Lectionary Reflection for the First Day After Pentecost: Trinity Sunday

This excerpt comes from Psalms 1-50 (BTCB) by Ellen Charry, commenting on Psalm 8:1:

The two clauses of 8:2 sit uneasily together. The first is one of the most arresting phrases in scripture—“You established strength from the cries of babies and nursing infants”—after which the poet rushes to a shockingly different context—“for the sake of your enemies to make an end of the enemy and avenger.” How are they related? Early Christian and Jewish commentators labored over this verse, especially its insistence that God established his might (ʿōz) through the weakest and most dependent of creatures, human infants, who yet mature to become its most powerful.

Here I follow the path begun by Augustine and Calvin to interpret this challenging verse. A reasonable translation would read these clauses in reverse order: “For the sake of putting an end to enemy and avenger you established strength in the cries of the defenseless and suckling infants.” Without the parallelism, this translation offers an arresting “take” on the consequences of observing one scene for a particular set of onlookers. The cries of the weak and helpless are so poignant and compelling that they pierce the heart of those who might summarily take advantage of them. Their very existence proclaims the majesty of God, and that is what inhibits those who would harm them.

Enemies of the helpless are, after all, enemies of God. Not only the vastness of heaven and earth but also the weakness of God’s children testify to the majestic power of the Creator, and that testimony, through their cries, converts God’s enemies into precisely the Christians Augustine seeks. Calvin is correct; helpless infants can bring down the enemies of God, that is, transform them until they cease being vengeful against the weak. Psalm 8:2 is thus a piercing elaboration of 8:1, which claims that earth and sky tell the splendor of God.


©2015 by Ellen T. Charry. Published by Brazos Press. Unauthorized use of this material without express written permission is strictly prohibited.

Lectionary Reflection for the Day of Pentecost

Cover ArtThis excerpt comes from Acts (BTCB) by Jaroslav Pelikan, commenting on Acts 2:1:

Although, as the defenders of orthodoxy had to acknowledge, there were not early liturgical prayers addressed to the Holy Spirit (→5:3–4) as there were to the Son of God (7:59), so that they could not use such prayers as proof texts for the deity of the Spirit (→4:24–30)—the great exception being the Gloria Patri, with variants in the prepositions that became themselves the occasion of controversy—the definitive formulation of the dogma of the Holy Trinity by the First Council of Constantinople in 381 eventually gave rise to such prayers to the Holy Spirit. Before the formal opening of the Liturgy of Saint John Chrysostom the priest prays to the “Heavenly King, the Comforter, the Spirit of truth, who art everywhere and fillest all things”; and in the Latin West, probably in the ninth century, there arose this prayer for the fullness that the Holy Spirit grants:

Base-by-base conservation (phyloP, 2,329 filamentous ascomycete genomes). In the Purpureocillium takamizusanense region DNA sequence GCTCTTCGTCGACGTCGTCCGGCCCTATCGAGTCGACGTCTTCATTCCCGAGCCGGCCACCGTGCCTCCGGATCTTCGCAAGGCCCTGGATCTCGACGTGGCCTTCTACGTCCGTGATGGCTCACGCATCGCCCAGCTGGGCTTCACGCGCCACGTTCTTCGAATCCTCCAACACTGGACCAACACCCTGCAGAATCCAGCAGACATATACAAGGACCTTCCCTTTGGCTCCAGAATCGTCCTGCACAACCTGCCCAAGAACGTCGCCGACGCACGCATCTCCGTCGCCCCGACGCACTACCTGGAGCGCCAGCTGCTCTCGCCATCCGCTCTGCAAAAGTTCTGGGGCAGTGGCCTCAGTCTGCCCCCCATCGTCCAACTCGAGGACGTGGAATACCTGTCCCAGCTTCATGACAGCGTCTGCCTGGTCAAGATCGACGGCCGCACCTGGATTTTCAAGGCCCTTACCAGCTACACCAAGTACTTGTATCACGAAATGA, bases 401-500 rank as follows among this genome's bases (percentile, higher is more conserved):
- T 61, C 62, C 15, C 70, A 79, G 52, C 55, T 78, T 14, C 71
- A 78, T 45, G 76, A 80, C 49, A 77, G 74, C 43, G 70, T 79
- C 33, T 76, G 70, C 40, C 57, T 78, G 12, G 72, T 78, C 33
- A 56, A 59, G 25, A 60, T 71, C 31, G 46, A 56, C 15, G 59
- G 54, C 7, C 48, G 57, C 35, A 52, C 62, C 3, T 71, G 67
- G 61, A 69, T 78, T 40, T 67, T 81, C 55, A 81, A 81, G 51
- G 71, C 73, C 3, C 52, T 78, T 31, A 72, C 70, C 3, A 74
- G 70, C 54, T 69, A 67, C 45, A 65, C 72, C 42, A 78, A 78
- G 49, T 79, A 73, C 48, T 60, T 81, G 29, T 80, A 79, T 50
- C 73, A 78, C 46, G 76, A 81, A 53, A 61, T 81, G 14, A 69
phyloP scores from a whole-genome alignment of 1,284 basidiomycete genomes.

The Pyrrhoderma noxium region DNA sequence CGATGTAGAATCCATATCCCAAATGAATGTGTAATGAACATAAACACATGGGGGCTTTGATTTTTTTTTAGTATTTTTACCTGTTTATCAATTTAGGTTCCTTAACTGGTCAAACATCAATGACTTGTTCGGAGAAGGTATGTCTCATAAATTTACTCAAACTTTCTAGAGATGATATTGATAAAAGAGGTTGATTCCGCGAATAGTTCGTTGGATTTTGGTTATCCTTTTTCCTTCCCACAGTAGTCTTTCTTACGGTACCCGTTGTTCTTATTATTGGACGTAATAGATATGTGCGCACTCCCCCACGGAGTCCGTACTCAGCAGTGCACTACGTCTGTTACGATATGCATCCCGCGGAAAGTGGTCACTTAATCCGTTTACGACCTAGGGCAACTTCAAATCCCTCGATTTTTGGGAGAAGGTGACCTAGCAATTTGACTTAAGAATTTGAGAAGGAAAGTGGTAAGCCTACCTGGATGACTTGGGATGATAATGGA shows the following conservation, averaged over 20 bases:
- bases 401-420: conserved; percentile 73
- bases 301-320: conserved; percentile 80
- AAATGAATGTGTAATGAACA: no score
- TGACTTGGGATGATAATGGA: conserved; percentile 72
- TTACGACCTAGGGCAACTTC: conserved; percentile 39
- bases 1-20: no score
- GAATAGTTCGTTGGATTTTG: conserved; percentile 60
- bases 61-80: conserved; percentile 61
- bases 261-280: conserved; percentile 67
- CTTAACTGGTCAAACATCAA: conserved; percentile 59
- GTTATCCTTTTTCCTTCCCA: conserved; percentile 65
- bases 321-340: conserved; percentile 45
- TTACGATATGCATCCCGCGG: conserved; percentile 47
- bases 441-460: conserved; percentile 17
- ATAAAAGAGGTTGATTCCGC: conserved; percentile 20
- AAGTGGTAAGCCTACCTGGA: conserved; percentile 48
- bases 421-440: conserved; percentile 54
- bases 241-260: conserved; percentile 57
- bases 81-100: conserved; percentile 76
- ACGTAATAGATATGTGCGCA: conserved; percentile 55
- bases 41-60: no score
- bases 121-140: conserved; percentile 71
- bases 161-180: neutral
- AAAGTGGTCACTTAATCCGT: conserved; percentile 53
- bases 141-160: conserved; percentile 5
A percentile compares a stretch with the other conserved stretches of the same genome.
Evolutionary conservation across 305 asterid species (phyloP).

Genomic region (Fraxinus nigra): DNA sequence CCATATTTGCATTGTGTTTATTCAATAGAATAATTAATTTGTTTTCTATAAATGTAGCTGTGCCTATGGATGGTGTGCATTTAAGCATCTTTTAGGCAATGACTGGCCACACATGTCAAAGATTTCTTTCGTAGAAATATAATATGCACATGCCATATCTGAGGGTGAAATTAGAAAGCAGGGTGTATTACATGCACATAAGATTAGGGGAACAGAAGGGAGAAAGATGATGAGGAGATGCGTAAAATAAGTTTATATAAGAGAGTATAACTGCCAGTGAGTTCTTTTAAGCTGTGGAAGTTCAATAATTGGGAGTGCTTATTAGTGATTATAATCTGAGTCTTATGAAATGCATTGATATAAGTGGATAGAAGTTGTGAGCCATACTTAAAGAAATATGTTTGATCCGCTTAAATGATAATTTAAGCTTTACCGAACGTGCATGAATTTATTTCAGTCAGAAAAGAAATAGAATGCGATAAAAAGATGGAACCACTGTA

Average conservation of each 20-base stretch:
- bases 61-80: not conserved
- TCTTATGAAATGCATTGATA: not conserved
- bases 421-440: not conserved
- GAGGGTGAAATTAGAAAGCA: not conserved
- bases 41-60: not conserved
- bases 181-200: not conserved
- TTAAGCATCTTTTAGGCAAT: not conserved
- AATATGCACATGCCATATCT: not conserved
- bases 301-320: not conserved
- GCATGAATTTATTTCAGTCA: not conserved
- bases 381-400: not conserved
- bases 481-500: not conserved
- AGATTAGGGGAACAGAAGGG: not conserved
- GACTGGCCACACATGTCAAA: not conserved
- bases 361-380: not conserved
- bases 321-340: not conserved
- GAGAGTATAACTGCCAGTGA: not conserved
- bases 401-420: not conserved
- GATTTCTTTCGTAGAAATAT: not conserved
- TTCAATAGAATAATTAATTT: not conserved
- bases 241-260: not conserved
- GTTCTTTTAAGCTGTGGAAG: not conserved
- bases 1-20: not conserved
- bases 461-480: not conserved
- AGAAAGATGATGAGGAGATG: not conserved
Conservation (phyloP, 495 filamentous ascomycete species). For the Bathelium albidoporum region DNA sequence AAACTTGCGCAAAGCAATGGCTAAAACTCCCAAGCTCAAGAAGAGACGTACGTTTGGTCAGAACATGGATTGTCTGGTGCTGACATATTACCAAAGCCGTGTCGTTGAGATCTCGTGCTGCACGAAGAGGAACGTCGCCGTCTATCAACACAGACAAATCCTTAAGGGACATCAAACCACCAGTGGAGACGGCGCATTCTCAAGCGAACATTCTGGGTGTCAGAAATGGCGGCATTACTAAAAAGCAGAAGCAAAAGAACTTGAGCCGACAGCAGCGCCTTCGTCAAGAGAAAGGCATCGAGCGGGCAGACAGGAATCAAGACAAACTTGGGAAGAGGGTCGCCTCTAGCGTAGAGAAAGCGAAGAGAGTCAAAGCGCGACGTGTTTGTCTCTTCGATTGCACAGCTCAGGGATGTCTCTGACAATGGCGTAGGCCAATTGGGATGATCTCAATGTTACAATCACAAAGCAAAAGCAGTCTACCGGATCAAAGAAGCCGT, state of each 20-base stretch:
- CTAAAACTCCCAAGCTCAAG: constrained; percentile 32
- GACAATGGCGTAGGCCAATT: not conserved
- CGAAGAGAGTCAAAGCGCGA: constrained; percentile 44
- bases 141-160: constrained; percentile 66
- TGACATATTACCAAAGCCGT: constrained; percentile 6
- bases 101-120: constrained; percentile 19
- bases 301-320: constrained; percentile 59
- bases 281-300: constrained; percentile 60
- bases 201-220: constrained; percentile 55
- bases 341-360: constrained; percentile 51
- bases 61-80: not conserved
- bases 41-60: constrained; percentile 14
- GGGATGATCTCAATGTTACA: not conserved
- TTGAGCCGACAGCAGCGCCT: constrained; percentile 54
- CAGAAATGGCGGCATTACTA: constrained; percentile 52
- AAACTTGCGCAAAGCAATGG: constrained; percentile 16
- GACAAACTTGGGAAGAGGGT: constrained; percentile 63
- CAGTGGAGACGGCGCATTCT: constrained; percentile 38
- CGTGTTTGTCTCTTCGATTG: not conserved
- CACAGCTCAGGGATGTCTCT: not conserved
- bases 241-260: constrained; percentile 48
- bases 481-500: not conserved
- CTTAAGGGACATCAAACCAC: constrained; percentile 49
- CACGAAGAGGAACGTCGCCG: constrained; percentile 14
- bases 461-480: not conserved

Veni, Creator Spiritus, Come, Holy Ghost, Creator blest,

mentes tuorum visita, Vouchsafe within our souls to rest.

imple superna gratia, Come with thy power and heavenly aid,

quae tu creasti, pectora. And fill the hearts which thou hast made.

It is sung not only at Pentecost, but for ordinations and for the opening of synods and church councils—and any church council that sings it at its opening must be prepared to deal with the possible consequences! It is also the text for the first movement of Gustav Mahler’s Eighth Symphony.

The sneer “they are filled with new wine” (2:13) and Peter’s dismissive and even humorous (→12:13–16) response to this canard, “These men are not drunk, as you suppose, it being only the third hour of the day” (2:15 TPR), do call to mind the contrast drawn by Paul between the right and the wrong way of being filled: “Do not get drunk with wine, for that is debauchery; but be filled with the Spirit, addressing one another in psalms and hymns and spiritual songs, singing and making melody to the Lord with all your heart” (Eph. 5:18–19). It is right to want to be “filled” with something, and the drunkard quite properly recognizes that human nature stands in need of some power that will take it out of itself (as alcohol and drugs do). But this need also includes the requirement that such fullness will in the process not corrupt and destroy it (as alcohol also does), but fulfill it by loosening the tongue and making it sing—but “to the Lord.” As Cyril of Jerusalem paraphrased Peter’s words here, “They are drunken, with a sober drunkenness, deadly to sin and life-giving to the heart, a drunkenness contrary to that of the body; for this last causes forgetfulness even of what was known, but that bestows the knowledge even of what was not known.” This paradox was to become a theme especially in the literature of Christian mysticism in both East and West.